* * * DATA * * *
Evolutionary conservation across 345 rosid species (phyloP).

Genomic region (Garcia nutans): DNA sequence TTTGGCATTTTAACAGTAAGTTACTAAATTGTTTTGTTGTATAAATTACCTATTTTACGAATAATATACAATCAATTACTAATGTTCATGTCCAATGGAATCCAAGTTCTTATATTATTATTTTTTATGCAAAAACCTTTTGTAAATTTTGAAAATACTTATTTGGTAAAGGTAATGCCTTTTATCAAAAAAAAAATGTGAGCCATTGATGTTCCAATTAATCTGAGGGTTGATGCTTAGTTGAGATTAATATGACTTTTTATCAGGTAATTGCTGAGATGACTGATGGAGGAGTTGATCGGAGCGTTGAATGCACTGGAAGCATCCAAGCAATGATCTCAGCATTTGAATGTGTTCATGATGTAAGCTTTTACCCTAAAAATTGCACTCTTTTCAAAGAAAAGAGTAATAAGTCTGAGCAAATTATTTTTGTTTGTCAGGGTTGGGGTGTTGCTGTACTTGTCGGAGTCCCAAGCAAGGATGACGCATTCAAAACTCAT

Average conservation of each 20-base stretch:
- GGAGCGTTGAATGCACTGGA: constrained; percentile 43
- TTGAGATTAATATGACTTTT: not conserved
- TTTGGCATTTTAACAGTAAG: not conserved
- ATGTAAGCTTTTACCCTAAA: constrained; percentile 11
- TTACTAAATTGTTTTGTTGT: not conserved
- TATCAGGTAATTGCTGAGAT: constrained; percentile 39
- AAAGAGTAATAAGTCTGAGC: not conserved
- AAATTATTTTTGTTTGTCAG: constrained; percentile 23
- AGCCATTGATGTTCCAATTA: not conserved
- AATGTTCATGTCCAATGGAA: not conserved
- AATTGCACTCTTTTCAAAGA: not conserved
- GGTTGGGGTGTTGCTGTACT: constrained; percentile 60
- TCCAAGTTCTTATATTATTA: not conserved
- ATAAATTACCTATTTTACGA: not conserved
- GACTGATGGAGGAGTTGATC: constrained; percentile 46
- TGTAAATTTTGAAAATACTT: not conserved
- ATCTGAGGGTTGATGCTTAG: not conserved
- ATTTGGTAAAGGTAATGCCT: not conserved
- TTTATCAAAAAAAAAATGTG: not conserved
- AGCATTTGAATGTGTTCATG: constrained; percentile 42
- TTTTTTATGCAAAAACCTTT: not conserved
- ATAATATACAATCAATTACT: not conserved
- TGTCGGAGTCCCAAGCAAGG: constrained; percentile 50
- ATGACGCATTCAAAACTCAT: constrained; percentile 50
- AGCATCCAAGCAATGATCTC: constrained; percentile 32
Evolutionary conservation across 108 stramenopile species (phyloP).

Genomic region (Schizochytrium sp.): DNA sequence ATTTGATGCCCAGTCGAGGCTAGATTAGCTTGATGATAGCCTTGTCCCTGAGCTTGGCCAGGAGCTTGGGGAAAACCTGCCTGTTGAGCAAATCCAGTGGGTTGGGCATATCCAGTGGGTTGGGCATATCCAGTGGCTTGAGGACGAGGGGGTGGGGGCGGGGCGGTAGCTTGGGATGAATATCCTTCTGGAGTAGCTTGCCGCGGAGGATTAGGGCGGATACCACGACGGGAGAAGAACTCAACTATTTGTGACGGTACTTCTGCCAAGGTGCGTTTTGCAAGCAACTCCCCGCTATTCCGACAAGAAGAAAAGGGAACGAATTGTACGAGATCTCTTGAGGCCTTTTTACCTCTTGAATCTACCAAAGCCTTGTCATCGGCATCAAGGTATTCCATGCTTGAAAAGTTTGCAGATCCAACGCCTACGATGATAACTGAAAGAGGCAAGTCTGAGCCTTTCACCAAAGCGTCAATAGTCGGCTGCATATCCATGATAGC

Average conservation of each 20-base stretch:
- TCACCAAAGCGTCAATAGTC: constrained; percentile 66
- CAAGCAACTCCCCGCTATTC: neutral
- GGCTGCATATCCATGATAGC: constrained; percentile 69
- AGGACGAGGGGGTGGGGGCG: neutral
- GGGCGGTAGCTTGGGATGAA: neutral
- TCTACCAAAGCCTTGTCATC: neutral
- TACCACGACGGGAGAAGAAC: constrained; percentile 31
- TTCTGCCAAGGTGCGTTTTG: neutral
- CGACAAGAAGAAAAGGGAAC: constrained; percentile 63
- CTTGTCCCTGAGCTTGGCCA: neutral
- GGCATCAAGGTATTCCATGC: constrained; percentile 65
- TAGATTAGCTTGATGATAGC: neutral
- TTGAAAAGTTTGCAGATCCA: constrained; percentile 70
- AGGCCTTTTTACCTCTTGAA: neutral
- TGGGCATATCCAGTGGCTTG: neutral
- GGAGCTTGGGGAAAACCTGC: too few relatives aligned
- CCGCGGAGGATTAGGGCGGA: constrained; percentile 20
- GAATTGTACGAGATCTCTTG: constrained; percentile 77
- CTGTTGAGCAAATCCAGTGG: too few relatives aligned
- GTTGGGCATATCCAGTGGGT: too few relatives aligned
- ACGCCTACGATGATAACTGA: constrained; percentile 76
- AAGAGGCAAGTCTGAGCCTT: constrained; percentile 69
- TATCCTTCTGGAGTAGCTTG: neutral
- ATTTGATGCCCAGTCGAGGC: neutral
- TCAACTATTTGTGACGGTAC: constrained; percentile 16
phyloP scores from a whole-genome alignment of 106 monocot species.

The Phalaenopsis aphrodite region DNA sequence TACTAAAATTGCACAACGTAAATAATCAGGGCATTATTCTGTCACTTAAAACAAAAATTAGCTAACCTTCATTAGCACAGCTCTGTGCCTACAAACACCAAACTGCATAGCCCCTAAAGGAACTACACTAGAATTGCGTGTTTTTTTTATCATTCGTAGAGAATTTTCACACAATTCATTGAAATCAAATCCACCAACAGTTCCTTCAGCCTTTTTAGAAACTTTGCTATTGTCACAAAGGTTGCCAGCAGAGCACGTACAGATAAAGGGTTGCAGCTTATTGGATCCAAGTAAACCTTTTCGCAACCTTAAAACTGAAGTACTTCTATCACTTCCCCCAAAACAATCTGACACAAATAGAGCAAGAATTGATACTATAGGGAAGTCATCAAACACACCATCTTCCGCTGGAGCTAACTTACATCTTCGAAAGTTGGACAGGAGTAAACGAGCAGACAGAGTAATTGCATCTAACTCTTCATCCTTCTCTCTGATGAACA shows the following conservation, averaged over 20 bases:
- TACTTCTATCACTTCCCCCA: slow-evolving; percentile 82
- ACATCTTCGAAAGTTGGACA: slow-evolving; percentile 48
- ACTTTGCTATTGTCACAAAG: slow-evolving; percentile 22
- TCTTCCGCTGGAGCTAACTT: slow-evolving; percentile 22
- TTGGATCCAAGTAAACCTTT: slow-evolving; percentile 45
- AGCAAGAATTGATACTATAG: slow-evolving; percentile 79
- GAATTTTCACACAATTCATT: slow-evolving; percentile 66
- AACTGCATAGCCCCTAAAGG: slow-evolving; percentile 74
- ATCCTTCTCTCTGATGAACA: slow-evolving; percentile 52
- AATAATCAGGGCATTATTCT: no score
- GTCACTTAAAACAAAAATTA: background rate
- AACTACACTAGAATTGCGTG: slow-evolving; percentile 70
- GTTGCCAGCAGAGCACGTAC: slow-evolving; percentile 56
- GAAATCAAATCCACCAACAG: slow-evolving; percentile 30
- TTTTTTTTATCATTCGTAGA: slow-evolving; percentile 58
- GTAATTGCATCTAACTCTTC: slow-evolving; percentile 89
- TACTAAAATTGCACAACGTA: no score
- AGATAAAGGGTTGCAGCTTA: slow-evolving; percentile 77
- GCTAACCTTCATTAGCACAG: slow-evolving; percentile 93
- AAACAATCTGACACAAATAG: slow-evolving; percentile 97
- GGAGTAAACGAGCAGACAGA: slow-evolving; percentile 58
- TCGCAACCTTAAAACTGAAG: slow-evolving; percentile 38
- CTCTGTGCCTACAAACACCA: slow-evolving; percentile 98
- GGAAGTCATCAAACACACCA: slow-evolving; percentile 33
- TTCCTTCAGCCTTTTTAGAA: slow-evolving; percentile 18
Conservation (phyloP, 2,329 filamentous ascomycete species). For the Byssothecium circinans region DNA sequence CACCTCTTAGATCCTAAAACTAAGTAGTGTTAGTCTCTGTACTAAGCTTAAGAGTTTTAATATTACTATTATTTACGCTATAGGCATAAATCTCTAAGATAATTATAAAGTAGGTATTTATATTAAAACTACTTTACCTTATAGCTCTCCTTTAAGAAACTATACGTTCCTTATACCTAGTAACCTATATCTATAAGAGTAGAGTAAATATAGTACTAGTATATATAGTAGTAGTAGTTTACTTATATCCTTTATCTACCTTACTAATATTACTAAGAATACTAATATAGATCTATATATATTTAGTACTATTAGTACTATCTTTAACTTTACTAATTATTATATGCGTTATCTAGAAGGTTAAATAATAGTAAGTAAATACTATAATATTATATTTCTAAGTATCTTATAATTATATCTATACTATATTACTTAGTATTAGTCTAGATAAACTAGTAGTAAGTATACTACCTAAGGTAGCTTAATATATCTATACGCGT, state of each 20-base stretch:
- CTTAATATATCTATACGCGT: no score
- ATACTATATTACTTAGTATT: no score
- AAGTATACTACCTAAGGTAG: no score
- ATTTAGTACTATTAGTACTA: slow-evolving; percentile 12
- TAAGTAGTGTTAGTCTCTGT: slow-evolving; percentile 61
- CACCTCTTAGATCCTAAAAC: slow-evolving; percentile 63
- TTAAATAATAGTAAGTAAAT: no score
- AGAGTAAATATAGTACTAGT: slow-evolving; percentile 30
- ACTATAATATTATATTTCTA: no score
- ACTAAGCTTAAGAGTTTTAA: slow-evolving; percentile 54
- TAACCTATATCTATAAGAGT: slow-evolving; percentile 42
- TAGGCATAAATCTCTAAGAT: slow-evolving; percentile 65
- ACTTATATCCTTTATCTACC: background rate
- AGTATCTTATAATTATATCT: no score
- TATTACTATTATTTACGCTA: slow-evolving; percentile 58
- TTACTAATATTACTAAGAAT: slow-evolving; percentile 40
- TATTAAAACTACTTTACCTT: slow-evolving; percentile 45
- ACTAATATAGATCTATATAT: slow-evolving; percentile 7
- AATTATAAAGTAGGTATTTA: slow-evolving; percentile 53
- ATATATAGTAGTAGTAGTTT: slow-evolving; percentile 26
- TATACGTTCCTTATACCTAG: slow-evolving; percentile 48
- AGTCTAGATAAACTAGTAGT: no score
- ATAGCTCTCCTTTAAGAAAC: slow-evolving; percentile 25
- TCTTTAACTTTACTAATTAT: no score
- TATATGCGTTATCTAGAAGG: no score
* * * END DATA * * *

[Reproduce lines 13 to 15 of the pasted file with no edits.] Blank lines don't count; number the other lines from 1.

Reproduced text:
- AATGTTCATGTCCAATGGAA: not conserved
- AATTGCACTCTTTTCAAAGA: not conserved
- GGTTGGGGTGTTGCTGTACT: constrained; percentile 60